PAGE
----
Participants (n = 11; mean age, 53.67 years; 78% women) were recruited from the HARP program. Participants were required to be psychiatrically stable, have stable housing, live alone, be at risk for social isolation, have low income, be sober, and have no history of violence. Their primary diagnoses were major depressive disorder, bipolar disorder, and schizoaffective disorder (63%, 18%, and 18%, respectively).

Six participants adopted a cat, and five adopted a dog.

Prior to ESA adoption and at 12 months, participants completed the Beck Depression Inventory (BDI), the Beck Anxiety Inventory (BAI), and the UCLA Loneliness Scale Version 3.

Prior to ESA adoption and at 1, 3, 6, 9, and 12 months, saliva samples were collected from participants by researchers at the beginning of a home visit and then after 10 minutes of “focused pleasant interaction” with the ESA. The saliva was tested for oxytocin, alpha amylase, and cortisol.

Motivation, Comfort, Calm

The researchers found statistically significant decreases in UCLA Loneliness Scale scores from pre-ESA (mean [SD],59.20 [9.47]) to 12 months (49.90 [13.66], P = .004). The eta-squared statistic (.62) indicated a large effect size.

For 18 of the 20 items on the loneliness scale, mean values were lower after the intervention than before the intervention. Of these, four were statistically significant.

A statistically significant decrease in BDI total scores was also seen from pre-ESA to 12 months (21.09 [8.43] to 14.64 [7.03], respectively; P = .03). The eta-squared statistic (.41) indicated a large effect size.

Of the 21 items on the BDI scale, the mean value was lower for 19 after the intervention. Of these, five were statistically significant.

Similarly, a statistically significant decrease in BAI score was found from pre-ESA to 12 months (23.55 [9.81] to 17.73 [11.79], P = .049). The eta-squared statistic (.36) indicated a large effect size, although there were no statistically significant changes in individual item scores.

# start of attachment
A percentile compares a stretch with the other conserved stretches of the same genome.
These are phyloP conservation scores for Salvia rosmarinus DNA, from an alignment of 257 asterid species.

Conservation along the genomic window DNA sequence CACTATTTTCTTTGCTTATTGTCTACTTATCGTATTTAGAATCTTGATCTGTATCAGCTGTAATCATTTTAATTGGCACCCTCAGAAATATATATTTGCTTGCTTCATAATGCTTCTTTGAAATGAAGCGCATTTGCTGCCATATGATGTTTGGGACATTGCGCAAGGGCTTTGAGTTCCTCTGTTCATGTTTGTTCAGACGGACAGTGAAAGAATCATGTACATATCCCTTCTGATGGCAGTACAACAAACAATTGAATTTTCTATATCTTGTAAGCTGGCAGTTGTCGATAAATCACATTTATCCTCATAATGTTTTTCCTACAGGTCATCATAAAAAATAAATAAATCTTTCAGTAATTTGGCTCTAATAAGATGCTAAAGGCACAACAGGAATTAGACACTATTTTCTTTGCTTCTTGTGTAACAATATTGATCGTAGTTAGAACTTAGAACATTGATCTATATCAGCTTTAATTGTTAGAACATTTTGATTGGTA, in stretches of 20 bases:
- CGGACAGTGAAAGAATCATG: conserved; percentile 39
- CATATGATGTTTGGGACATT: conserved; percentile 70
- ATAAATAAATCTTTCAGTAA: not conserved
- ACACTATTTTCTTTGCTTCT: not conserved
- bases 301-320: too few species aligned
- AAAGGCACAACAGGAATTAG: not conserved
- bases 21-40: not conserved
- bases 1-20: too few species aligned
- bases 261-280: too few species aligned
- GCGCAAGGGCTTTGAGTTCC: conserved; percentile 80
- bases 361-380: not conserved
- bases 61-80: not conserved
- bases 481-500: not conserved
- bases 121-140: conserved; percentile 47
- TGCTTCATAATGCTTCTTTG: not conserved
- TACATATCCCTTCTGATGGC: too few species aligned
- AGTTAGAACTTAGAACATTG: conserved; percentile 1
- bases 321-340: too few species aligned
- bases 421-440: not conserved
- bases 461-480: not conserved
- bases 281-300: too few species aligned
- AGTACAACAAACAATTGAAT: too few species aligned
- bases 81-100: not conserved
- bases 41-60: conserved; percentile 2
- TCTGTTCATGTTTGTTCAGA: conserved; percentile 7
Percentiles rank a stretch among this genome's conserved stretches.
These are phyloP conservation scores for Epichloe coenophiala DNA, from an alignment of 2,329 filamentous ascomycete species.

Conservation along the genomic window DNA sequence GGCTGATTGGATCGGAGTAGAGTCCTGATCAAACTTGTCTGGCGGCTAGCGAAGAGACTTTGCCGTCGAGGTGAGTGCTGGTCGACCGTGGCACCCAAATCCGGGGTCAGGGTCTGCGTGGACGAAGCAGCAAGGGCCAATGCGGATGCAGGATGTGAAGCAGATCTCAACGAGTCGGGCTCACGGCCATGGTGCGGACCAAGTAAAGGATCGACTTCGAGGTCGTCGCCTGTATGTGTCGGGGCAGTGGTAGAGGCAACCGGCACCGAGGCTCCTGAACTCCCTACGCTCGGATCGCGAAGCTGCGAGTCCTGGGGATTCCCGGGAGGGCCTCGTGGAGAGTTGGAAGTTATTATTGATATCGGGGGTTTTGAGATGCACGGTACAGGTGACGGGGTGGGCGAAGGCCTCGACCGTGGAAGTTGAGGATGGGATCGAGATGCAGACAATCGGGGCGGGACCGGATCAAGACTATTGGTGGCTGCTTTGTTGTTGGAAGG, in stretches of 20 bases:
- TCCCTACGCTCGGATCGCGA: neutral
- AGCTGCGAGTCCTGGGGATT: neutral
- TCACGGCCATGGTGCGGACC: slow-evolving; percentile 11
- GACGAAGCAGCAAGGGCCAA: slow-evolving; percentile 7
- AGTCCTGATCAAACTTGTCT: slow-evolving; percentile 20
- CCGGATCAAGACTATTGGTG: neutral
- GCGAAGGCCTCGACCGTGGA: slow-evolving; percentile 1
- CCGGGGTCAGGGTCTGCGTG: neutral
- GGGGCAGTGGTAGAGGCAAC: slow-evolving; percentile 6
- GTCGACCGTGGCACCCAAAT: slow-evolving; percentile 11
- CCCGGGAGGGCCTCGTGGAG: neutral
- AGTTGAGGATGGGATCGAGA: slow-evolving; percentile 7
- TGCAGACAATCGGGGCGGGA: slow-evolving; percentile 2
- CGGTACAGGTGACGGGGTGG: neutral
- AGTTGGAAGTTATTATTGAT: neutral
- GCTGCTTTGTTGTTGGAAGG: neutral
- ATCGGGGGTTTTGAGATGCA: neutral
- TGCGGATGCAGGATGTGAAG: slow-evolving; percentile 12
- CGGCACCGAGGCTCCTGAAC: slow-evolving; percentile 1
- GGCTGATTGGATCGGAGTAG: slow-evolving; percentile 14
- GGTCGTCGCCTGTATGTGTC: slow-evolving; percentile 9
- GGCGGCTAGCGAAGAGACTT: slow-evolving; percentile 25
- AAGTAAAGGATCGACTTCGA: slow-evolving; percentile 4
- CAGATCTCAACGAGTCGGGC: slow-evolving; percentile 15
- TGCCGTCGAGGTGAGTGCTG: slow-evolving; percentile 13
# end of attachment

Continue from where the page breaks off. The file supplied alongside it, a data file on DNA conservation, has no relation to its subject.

The researchers found “observable patterns” of decreases in cortisol and increases in oxytocin after the 10-minute enjoyable ESA interactions. The highest oxytocin increase occurred at 12 months; however, these improvements did not reach statistical significance.

Participants offered open-ended statements about the positive impact of their ESA on their mental health, Hoy-Gerlach said. “For example, they described feeling motivated to take better care of themselves because their ESA needed them. Some described feeling ‘comforted,’ distracted from symptoms, soothed, and calmed.

“There is definitely a place for ESAs, especially with mental health post pandemic, when we need all the resources that we can for those who can benefit,” she added.

Post-Pandemic Mental Health

Commenting on the study for Medscape Medical News, Christine Crawford, MD, MPH, assistant professor of psychiatry, Boston University School of Medicine, Boston, Massachusetts, observed that ESAs “are not on the radar for a lot of clinicians, and a lot of clinicians don’t know about the science [supporting their use] or what an emotional support pet entails.

“We need to educate ourselves about what other options are available to provide symptomatic relief for patients besides traditional forms of treatment, such as medication and therapy. Even a little relief is important, and having an emotional support pet is a good option,” said Crawford, who is the associate medical director of the National Alliance on Mental Illness. She was not involved with the study.

Hum Anim Interact Bull. Published online May 20, 2021. Abstract